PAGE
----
Source: Adapted from literature cited in Chapters 1 and 2.

Operational definitions and estimation

Disability can be identified and assessed at the level of the body (impairment), person (activity) or society (participation). The level or levels at which information is collected should reflect the purpose of collection and the operational definition of disability being used. However, within any one dimension different information can be gathered. For instance, impairment is often identified using a non-comprehensive list of selected impairments. The identification of activity limitation may focus on certain types of activities (e.g. basic activities of daily living (ADL)), and the identification of participation restriction may be restricted to certain realms of participation (e.g. paid employment). The type of information collected should reflect the purpose for which it is being collected.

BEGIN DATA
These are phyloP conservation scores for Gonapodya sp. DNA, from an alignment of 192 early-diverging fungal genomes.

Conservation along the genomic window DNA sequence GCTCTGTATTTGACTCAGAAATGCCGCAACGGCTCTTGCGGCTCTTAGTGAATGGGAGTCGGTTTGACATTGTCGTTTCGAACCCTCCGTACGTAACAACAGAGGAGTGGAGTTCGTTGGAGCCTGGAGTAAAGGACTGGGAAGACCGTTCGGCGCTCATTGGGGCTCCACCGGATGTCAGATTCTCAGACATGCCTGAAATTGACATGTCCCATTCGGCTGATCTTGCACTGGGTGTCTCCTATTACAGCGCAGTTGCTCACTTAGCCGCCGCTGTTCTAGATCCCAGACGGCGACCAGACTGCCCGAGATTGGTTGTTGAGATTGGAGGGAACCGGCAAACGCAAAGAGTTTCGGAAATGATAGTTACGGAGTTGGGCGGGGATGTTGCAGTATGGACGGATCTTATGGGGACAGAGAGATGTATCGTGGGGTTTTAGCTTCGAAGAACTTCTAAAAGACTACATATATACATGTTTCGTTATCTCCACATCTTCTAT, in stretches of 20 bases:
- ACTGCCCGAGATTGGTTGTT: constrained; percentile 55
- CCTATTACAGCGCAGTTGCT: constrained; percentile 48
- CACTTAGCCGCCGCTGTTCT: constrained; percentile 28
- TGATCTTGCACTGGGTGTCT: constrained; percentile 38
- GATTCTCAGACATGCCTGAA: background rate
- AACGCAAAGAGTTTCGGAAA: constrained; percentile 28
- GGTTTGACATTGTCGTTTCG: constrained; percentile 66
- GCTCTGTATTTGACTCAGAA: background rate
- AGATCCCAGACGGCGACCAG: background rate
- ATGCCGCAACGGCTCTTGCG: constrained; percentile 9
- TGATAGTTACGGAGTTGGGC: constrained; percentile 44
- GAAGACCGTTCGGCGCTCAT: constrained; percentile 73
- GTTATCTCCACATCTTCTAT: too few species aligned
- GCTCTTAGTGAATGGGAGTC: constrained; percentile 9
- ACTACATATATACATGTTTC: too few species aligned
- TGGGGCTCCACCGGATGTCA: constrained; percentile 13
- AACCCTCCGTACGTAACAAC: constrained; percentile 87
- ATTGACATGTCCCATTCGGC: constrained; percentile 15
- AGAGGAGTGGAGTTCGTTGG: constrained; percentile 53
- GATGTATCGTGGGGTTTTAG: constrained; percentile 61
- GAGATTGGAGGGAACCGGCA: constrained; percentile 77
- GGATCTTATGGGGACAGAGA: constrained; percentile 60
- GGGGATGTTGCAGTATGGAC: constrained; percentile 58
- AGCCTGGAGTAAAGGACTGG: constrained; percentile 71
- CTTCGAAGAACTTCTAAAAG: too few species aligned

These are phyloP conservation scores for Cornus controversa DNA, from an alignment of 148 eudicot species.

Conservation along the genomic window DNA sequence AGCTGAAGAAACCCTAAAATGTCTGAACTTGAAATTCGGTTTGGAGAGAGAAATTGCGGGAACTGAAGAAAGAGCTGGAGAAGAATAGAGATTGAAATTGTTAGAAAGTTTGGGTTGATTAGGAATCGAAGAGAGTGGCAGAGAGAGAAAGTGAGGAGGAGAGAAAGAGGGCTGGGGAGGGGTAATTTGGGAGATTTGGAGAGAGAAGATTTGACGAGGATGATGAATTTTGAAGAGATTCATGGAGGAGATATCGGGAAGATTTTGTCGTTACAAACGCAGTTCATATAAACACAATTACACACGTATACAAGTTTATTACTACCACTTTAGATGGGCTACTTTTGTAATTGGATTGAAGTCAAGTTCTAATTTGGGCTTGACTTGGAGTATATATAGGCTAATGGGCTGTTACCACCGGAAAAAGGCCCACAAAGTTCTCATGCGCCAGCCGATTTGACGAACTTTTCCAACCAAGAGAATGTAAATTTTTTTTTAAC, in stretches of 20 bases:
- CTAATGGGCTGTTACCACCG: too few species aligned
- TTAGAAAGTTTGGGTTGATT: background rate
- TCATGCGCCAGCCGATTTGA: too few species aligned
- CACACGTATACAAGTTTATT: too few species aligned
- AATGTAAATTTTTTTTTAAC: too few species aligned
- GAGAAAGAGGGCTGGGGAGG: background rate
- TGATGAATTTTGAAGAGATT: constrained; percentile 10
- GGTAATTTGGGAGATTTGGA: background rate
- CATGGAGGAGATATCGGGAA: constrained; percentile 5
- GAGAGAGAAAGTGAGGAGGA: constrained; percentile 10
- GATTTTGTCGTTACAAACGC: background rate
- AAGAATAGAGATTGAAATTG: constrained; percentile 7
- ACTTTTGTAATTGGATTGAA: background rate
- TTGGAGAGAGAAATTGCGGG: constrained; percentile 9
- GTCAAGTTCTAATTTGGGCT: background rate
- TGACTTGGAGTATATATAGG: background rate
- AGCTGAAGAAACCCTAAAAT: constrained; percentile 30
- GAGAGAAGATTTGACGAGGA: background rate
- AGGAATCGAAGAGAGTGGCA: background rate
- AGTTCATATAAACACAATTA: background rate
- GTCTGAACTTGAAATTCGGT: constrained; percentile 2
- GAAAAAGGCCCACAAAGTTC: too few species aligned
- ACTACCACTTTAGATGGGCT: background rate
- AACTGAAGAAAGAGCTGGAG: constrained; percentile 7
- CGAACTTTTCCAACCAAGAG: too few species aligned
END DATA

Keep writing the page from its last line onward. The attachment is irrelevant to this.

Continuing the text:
Approaches to assessment and prevalence estimation can also vary in terms of the minimum severity and duration criteria used to identify disability. Variations across data collections can occur due to differences in the wording of questions, and how the data are collected (e.g. interviewer-administered versus self-administered questionnaires).

In disability surveys or administrative data collections, screening devices play a crucial role in identifying disability. A screening device is generally a set of questions or measurement instruments designed on the basis of the operational definition being used. The screening questions are used to identify the existence of 'disability', and the dimension on which they are focused - usually impairment or activity limitation - can substantially affect estimates of disability prevalence. Therefore, in moving towards consistency in disability data, the design of consistent screening questions is a crucial element (Madden & Hogan 1997).